Value for money
All DC workplace pension schemes are subject to value for money assessments by an independent body. In relation to workplace personal pension schemes the independent body in question is the IGC. The concept of value for money does not have a precise definition.
Unsurprisingly, finding out what scheme members actually value has been one of the biggest challenges for IGCs in their first year of operation, given the historical problems created by the lack of engagement by scheme members, according to Gary Smith, head of DC pensions at Capita.
"Getting a clearer picture of what is of value to and valued by members is an important part of the regulatory framework - and will need to develop over time," he said.
The issue arises because FCA rules require the IGC annual reports to set out the arrangements put in place by the provider to ensure that the views of relevant policyholders are directly represented to the IGC.
In many cases, group personal pension schemes also have to deal with a "multiplicity" of default funds, developed either due to changes introduced by the provider or due to bespoke investment strategies designed by consultants, Smith said. This creates further challenges for IGCs, given their accountability for the suitability of each of these default strategies for discrete membership demographics.
Getting to grips with IGC duties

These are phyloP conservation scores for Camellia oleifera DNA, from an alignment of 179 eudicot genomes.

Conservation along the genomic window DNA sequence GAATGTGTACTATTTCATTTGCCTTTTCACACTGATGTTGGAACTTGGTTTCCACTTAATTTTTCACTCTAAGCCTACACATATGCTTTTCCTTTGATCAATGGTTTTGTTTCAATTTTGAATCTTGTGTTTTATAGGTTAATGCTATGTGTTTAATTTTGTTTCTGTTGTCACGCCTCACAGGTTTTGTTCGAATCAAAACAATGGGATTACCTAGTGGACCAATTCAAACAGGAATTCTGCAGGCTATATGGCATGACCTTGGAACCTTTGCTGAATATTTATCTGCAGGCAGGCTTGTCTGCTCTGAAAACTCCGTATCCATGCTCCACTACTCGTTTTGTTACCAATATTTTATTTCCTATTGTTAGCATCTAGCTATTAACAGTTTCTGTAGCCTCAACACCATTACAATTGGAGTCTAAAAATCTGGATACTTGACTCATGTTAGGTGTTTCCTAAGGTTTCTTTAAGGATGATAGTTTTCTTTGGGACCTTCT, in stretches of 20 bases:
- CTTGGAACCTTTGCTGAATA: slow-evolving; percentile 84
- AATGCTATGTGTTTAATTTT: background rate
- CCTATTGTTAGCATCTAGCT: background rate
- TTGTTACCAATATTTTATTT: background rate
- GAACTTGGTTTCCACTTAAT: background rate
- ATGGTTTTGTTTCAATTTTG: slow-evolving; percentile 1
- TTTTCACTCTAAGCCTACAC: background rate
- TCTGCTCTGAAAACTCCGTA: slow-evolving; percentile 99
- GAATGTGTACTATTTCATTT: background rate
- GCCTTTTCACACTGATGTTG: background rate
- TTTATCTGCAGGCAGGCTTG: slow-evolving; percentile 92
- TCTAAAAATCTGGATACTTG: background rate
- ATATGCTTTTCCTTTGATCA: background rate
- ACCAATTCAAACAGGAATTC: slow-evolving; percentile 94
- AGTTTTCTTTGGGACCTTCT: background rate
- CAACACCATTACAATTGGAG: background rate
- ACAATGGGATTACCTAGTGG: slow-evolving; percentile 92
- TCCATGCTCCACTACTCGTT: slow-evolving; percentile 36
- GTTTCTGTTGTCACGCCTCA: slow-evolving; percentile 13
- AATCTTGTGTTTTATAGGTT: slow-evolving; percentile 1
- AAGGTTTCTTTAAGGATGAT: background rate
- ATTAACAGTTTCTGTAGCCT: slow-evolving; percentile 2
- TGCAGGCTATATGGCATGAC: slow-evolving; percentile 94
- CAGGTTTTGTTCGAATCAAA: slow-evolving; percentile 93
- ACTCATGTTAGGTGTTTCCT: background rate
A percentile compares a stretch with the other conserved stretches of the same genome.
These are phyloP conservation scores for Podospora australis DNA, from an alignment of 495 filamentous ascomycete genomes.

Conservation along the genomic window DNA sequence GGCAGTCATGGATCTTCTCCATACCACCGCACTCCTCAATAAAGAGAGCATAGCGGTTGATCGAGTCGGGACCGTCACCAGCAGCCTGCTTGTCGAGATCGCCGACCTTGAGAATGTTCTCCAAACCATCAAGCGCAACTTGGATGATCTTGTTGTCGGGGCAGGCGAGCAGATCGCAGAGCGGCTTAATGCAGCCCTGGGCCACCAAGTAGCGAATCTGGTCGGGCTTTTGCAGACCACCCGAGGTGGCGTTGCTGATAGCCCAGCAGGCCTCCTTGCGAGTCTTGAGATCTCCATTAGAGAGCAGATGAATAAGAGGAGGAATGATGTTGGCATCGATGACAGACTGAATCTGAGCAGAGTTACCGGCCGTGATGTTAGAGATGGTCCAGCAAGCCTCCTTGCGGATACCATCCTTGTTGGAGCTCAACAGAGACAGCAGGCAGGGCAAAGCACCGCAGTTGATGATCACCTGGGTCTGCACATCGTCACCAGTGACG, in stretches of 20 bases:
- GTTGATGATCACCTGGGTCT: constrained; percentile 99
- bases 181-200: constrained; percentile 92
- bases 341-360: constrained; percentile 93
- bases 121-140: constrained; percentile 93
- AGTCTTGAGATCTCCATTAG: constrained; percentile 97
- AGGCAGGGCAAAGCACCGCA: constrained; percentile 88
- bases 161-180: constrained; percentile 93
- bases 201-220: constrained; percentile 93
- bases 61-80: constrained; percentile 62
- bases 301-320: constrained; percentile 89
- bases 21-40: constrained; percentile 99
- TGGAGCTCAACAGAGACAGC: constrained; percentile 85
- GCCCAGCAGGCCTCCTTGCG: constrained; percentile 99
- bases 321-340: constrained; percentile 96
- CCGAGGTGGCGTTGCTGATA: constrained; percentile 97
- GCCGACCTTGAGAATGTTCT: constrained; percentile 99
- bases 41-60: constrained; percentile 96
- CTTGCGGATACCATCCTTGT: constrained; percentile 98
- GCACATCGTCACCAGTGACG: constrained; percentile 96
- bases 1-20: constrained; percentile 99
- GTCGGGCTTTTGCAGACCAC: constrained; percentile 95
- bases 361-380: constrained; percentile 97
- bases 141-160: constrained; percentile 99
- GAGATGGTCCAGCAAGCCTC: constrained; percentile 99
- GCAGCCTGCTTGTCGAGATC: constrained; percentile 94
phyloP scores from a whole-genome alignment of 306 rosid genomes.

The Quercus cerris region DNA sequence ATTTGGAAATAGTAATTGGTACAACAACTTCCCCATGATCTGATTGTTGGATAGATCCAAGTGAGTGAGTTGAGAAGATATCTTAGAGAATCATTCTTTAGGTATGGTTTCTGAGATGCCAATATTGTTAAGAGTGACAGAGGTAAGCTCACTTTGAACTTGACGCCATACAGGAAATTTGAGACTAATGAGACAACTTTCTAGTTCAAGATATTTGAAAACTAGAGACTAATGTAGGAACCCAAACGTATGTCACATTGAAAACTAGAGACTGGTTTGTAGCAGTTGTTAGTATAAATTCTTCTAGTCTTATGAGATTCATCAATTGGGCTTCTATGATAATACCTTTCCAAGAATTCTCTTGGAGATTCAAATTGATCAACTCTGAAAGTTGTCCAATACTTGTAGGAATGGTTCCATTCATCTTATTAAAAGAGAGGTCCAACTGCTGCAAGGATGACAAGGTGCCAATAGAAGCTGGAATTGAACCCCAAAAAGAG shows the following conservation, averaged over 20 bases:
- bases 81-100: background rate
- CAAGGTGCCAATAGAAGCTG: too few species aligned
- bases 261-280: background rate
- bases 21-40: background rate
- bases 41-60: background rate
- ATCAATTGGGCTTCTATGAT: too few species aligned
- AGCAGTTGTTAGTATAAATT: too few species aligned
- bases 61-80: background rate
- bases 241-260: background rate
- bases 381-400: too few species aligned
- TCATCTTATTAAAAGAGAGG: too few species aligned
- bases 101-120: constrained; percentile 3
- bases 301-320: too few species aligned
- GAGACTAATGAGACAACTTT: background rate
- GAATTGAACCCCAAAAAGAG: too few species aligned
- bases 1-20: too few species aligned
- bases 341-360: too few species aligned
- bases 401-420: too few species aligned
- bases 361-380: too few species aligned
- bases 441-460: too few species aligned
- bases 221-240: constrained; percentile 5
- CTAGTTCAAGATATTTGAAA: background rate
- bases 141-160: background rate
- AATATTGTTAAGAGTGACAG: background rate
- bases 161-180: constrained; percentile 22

The FCA rules also require IGCs to look after the interests of policyholders, both as a collective and as individuals.
"This is a delicate balancing act, and demands a strong understanding of the policyholders, their interests and concerns," Barton said. "This is a key element of value for money assessments"
The problem is that this IGC duty is not quite the same as the more familiar duty in trust law to look after member interests. According to Barton it is important to bear in mind that the rules developed by the FCA for IGCs are "not a mirror" of the duties applicable to trustees under trust law.
"The similarities are there and, in general, taking a trustee-like approach is not a bad starting point for an IGC," he said. "But, when there are difficult decisions to make, IGCs need to be sure that they are playing by the right rules. Acting outside of their remit could do more harm than good – and could even have unwelcome consequences for committee members."
Action undertaken in 2016 will reported on in further annual reports in April 2017. In the same timescale the FCA will undertake a review of the effectiveness of IGCs. The review will assess how effective IGCs are in helping pension providers deliver value for money for workplace pension policyholders. This will include their effectiveness against the legacy audit recommendations.
Tom Barton is a pensions law expert at Pinsent Masons, the law firm behind Out-Law.com.
Gary Smith is head of defined contribution pensions at Capita